Oberschlick v Austria: ECHR 23 May 1991

A journalist was convicted by a court which regarded itself as bound by the opinion of the court of appeal which had remitted his case to the lower court for trial after it had been dismissed by that court. The judge who presided over the court of appeal was the same judge as had presided over it on the first occasion, contrary to the code of criminal procedure. The journalist complained that the court of appeal on the second occasion was not an independent and impartial tribunal.
Held: An argument that he had impliedly waived that right because he had not raised this objection at the hearing of his appeal was rejected, on the ground that neither he nor his counsel were aware until well after the hearing of all the circumstances that provided grounds for objecting to the tribunal on the grounds of impartiality.
The Court reiterated that freedom of expression constitutes one of the essential foundations of a democratic society and that the safeguards to be afforded to the press are of particular importance. Whilst the press must not overstep the bounds set, inter alia, in the interests of ‘the protection of the reputation and rights of others’, it is nevertheless to impart information and ideas of public interest. Not only does the press have the task of imparting such information and ideas: the public also has a right to receive them. Were it otherwise, the press would be unable to play its vital role of ‘public watchdog’. Although formulated primarily with regard to the print media, these principles doubtless apply also to the audio-visual media.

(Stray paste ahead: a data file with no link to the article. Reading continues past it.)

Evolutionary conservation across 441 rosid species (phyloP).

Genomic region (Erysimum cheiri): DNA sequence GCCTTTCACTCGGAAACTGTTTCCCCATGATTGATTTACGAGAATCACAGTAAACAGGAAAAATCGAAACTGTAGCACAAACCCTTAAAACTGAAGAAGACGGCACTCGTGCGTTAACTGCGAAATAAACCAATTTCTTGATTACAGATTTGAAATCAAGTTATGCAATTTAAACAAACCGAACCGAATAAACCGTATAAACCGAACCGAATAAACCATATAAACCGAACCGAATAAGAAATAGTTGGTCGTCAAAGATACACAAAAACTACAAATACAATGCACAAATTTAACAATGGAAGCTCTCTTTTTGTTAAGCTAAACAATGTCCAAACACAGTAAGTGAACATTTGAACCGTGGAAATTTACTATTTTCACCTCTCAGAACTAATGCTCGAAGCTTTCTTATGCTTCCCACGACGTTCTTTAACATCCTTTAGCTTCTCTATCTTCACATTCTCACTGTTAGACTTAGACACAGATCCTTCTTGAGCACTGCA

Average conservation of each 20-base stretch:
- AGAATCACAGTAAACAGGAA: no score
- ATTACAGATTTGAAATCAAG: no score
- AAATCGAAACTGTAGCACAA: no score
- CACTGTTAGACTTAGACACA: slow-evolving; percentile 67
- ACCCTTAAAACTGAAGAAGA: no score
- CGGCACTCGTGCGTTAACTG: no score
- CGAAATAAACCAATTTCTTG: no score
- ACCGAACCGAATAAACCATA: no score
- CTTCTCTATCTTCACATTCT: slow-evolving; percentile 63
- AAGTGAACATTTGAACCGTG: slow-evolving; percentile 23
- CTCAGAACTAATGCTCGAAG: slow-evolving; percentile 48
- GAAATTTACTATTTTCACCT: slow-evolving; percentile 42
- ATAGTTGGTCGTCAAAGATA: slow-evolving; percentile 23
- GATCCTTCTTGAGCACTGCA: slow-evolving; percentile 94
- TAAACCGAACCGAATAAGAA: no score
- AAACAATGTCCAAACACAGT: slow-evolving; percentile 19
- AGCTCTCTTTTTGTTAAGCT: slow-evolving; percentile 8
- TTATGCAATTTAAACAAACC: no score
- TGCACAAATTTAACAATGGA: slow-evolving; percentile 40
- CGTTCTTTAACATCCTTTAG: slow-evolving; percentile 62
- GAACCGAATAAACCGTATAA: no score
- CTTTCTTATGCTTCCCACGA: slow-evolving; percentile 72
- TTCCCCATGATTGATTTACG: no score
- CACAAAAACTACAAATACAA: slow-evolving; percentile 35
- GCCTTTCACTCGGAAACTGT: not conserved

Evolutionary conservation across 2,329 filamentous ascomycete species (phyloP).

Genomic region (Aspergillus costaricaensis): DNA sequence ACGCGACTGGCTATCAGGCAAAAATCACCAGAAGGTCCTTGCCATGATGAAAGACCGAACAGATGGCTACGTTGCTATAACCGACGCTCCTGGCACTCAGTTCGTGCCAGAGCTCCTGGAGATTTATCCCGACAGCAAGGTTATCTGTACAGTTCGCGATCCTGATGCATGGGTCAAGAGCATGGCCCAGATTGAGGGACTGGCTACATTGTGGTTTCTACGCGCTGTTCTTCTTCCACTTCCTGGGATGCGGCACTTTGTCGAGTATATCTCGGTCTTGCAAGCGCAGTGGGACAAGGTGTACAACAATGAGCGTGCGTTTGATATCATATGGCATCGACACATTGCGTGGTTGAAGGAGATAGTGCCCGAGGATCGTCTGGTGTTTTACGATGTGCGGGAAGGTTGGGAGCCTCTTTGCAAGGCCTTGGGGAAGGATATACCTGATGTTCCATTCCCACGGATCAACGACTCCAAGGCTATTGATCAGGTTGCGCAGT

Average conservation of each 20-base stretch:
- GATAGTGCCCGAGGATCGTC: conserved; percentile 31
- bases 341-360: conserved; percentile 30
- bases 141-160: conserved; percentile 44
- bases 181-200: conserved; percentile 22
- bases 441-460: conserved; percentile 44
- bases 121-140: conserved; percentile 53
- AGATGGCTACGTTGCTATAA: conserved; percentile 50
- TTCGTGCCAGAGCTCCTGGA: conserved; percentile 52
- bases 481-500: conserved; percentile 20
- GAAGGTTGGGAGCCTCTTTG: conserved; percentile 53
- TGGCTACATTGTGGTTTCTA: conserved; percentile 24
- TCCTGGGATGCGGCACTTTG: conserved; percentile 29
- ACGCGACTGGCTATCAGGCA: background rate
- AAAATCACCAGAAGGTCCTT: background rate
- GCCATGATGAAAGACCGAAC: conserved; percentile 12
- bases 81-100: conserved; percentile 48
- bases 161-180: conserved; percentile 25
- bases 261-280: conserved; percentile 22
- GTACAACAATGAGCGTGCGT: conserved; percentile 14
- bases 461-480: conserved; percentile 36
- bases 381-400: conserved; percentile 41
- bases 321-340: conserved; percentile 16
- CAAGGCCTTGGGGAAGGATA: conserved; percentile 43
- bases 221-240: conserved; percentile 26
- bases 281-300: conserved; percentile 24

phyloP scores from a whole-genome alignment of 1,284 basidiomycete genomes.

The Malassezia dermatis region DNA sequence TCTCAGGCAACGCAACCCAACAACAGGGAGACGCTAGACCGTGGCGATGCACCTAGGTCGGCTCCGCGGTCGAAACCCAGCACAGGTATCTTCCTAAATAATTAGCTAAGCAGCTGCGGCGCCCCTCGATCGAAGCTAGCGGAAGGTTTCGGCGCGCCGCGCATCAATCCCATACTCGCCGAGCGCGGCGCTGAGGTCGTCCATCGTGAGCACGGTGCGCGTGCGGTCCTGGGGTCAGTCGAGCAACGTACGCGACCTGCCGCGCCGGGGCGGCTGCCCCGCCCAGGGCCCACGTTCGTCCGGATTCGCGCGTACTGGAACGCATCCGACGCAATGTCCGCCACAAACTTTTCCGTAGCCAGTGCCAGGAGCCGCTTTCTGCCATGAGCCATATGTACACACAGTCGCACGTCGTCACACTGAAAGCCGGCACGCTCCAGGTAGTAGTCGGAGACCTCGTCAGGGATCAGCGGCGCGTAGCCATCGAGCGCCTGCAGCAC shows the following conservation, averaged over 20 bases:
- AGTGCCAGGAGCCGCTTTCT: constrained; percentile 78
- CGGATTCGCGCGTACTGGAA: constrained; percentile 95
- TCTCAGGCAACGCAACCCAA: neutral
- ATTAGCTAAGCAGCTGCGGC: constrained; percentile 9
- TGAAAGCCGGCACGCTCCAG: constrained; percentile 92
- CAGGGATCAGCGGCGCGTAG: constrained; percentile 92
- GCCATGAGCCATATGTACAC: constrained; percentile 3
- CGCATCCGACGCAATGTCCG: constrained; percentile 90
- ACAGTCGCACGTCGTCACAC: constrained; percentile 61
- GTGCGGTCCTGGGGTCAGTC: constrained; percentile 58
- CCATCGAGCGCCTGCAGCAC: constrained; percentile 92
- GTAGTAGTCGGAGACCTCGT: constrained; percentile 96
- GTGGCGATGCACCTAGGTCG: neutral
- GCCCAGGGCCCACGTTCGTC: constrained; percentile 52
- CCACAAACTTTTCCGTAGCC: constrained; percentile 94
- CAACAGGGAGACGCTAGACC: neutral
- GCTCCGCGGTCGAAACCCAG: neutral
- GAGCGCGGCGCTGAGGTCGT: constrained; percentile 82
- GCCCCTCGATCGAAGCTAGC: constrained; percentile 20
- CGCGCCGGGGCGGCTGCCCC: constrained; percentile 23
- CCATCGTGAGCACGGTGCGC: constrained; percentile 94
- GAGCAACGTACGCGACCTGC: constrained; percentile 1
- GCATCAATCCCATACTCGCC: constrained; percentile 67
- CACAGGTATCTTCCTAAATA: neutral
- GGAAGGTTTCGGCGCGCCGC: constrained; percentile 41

(1991) 19 EHHR 389, 11662/85, [1991] ECHR 30
Worldlii, Bailii
European Court of Human Rights 10
Human Rights
Cited by:
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CitedMcGowan (Procurator Fiscal) v B SC 23-Nov-2011
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Lists of cited by and citing cases may be incomplete.
Updated: 29 September 2021; Ref: scu.165117